Leonora created Banco Bem (Bank Well), an Ateliê de Idéias initiative and Brazil’s first community bank to make housing loans accessible to low-income communities. Each housing loan is conditional to the employment of the local workforce, the use of construction materials from neighborhood businesses, and reliance on clean and affordable technologies. By using social currency, Leonora’s housing loan system contributes to the socio-economic as well as environmental development of the community.
In order to encourage civic participation, Leonora set up the Fórum Bem Maior (the Greater Good Forum). Within it, loan provisions are managed by a committee in the local governance structure that analyses the credit forms pre-approved by the applicant’s neighbors. Defining priorities locally enables the community to take ownership or its development, and also allows local community leaders to act as representatives in negotiations with government authorities. In doing so, Leonora has started sustainable development processes that are representative of the community’s needs.
A key ingredient of the Ateliê’s work is assuring quality housing units while also employing local workers. Specifically, she achieves this through the Bem Morar (Living Well) program. This initiative complements Banco Bem’s housing loans with masonry courses for women and technical assistance services in civil construction. With instruction, workers are taught safe, efficient and environmentally-friendly construction methods.
Through her work, Leonora also ensures the environmental sustainability of the Ateliê’s activities by advocating for the use and accessibility of clean technologies among low-income populations. She recognizes that green technologies can improve quality of life standards, while also providing economic benefits by lowering monthly energy and water costs.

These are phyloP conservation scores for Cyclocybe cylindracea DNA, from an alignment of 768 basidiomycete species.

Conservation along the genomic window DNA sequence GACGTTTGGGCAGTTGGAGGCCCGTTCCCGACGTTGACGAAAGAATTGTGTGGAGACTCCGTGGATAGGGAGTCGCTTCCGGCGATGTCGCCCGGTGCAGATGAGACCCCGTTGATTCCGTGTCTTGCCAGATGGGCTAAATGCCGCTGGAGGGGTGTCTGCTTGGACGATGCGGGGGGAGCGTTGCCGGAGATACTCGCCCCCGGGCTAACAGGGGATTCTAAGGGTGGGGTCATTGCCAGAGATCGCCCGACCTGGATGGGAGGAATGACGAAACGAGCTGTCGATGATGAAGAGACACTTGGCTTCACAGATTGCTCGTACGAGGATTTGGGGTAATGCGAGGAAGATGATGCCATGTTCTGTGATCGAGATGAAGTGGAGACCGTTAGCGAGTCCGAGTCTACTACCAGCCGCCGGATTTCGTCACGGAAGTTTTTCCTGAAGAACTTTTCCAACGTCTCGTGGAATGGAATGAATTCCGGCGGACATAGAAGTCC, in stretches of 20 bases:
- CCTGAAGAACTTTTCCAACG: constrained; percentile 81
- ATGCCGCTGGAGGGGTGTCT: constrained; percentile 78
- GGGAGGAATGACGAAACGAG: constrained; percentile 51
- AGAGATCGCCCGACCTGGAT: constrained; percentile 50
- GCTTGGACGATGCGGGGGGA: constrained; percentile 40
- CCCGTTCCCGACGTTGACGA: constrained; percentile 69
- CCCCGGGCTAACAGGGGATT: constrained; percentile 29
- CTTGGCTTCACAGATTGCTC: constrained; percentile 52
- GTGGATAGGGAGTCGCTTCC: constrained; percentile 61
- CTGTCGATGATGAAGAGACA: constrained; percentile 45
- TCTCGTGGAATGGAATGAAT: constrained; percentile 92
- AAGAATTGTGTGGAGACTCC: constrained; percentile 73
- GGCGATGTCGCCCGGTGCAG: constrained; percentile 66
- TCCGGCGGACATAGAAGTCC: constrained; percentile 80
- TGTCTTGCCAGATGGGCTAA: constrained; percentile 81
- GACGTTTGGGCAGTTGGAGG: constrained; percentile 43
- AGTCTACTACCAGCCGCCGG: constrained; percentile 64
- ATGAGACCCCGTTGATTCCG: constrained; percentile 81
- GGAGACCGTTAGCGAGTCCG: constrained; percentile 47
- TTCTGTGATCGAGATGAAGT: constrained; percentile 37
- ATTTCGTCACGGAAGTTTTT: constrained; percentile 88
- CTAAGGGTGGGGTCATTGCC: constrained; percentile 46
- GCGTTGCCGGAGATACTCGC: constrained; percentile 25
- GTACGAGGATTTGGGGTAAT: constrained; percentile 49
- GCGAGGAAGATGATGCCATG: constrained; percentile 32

Since the start of her initiatives, the low-income community in which Ateliê operates has transformed from an area with few citizen organization (CO) programs and substantially higher levels of violence than Rio de Janeiro, to one that is now recognized as a “Territory of the Good.” In May 2009, the Ateliê de Idéia became the first CO in the country to receive federal government support for affordable housing initiatives, and Leonora hopes that her undertaking in Vitoria will become the model for public housing projects.
At the age of thirteen, Leonora became actively involved in the Catholic Youth Movement. Although she often moved from city to city with her family, she took on leadership roles in the groups she was involved in. During her time leading initiatives in urban slums, orphanages and rest homes, Leonora became increasingly aware of the reality facing low-income communities.
While working as a volunteer at an orphanage, Leonora discovered that staff members of the institution were engaged in sexual exploitation of children and youth, child trafficking, and drug trafficking, among other crimes. Although she was only 18 years old at the time, she led a two-year effort to denounce these grave violations, and was able to disrupt the orphanage’s activities, but only for a short while. Through her experience, she learned that greater civic participation and strong mechanisms of local governance could have prevented such crimes.
After taking on volunteer and professional positions in community involvement, Leonora became interested in development, and realized that a lot can be accomplished with limited resources, as long as community members are informed and have a voice. When she moved to Vitória with her husband, Leonora began working with low-income communities on income-generating initiatives. The relationships that she developed with the women from the community during that venture motivated her to search for a more ambitious means of addressing the economic and social needs of marginalized people on a grander scale.